1981 Marguerite Yourcenar, the first woman to enter the French Academy, is dressed by YSL.

1981-82 His smoking jacket/suit was revived. YSL has often been given credit for rendering the pantsuit presentable. His versions, with jackets evolving from his "smoking" jacket and safari looks combine sharp precise tailoring, with cummerbunds, ruffled shirts, see-through shirts, bow ties and scarves.

1983 The Metropolitan Museum of New York, held an Exhibition displaying 25 years of YSL designs which was a great success.

1988 YSL brought out his collection paying homage to Picassao and Braque, the masters of Cubism and Abstract painting

1989 YSL is the first designer to go public with his house, by putting its shares on the stock exchange.

1990 His homage to Hollywood collection.

1993 Merger-cum-takeover of the St. Laurent group by Elf-Sonofi Co. YSL and Pierre Berger continuing artistic control till 2001.

1998 One hour before the football World Cup in Paris, 300 models present YSL creations before 30,000 spectators and TV cameras from 176 countries.

1999 In March, the YSL Room at the London National Gallery was inaugurated. In May, he places the Pyramidion on the Luxur Obelisk at the Place de la Concorde, in Paris. In the latter part of the year, the International Festival of Fashion was held when 40 years of YSL designs were displayed.

2000 Yves St. Laurent handed over the design of his Rive Gauche Ready-to-Wear line to ALBER ELBAZ, the Israeli born designer.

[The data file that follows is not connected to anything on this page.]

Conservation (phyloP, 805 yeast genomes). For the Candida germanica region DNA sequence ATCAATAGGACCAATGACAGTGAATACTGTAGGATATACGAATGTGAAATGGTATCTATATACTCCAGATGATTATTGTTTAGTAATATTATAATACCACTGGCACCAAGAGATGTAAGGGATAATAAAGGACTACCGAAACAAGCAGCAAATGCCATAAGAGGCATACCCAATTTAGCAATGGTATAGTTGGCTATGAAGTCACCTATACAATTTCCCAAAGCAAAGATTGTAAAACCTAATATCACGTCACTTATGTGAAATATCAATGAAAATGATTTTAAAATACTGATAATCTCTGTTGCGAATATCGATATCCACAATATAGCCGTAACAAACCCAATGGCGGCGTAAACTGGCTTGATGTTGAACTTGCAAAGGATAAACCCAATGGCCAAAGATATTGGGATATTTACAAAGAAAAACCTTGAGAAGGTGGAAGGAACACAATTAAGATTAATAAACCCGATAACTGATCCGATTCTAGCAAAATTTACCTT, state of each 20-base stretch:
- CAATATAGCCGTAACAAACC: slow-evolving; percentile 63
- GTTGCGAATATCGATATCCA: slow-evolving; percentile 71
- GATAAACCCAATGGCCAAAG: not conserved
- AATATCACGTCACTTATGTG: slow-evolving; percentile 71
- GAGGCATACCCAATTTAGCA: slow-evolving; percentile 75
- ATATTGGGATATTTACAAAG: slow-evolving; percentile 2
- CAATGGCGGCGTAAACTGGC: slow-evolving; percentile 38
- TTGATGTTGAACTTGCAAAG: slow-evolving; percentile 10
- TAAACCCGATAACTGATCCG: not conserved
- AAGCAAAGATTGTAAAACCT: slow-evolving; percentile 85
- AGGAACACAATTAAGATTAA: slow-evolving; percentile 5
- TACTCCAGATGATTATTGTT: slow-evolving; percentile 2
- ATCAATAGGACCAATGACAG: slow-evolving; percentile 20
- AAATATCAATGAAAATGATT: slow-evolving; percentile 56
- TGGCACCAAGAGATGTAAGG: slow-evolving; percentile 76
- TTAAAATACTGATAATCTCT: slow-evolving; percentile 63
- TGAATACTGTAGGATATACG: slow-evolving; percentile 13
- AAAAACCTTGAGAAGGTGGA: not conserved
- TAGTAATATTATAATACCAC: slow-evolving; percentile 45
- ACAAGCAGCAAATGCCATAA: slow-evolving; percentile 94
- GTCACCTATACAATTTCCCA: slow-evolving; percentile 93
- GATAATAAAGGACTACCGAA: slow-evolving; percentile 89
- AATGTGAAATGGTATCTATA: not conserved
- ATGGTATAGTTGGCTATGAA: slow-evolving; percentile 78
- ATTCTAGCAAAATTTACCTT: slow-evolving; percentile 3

However, after only one year, Elbaz was replaced as chief designer for Rive Gauche ready-to-wear, by Tom Ford.


One of Yves St. Laurent's greatest talents is colour - from his Mondrian-inspired dresses to his Ballet Russes collections in the 70's. Some say he is the supreme fashion colourist of this century, unrivalled by any other designer. His colour schemes even clash elegantly.

He repeats what Chanel said, "Fashions change, Style remains." His dream is to give women the foundation of a classic wardrobe, which, by escaping trends, gives them more confidence in themselves.

His Smoking (tuxedo) jacket was a shock when it was introduced in 1966. A woman was banned in the 60's from dining at the Plaza hotel in New York, because she was wearing a YSL pantsuit. His pants and jackets became a statement for a new generation of women, and he said "I want to shock people, force them to think."

The secret to his style (or styles because there are many) is that he creates clothes that make a woman look great and feel the height of elegance.

(dresses based on the paintings of Mondrian)
23 January 2008 @ 05:35 pm
с большим опозданием - вот фотографии с Frieze Art Fair 2007

13 March 2007 @ 08:39 pm
Good art maketh glad the heart of man
05 March 2007 @ 05:21 pm
“For Agamben, fingerprinting is not just a matter of civil liberties: it is symptomatic of an alarming shift in political geography. We have moved from Athens to Auschwitz: the West's political model is now the concentration camp rather than the city state; we are no longer citizens but detainees, distinguishable from the inmates of Guantanamo not by any difference in legal status, but only by the fact that we have not yet had the misfortune to be incarcerated—or unexpectedly executed by a missile from an unmanned aircraft.…But although his recent examples come from the war on terror, the political development they represent is not, according to Agamben, peculiar to the United States under the Bush presidency. It is part of a wider range in governance in which the rule of law is routinely displaced by the state of exception, or emergency, and people are increasingly subject to extra-judicial state violence.”—Malcolm Bull, London Review of Books

05 March 2007 @ 04:42 pm
Interview with Giorgio Agamben – Life, A Work of Art Without an Author: The State of Exception, the Administration of Disorder and Private Life

27 February 2007 @ 10:36 am

работа, которая удивительно похожа на предыдущий мой пост)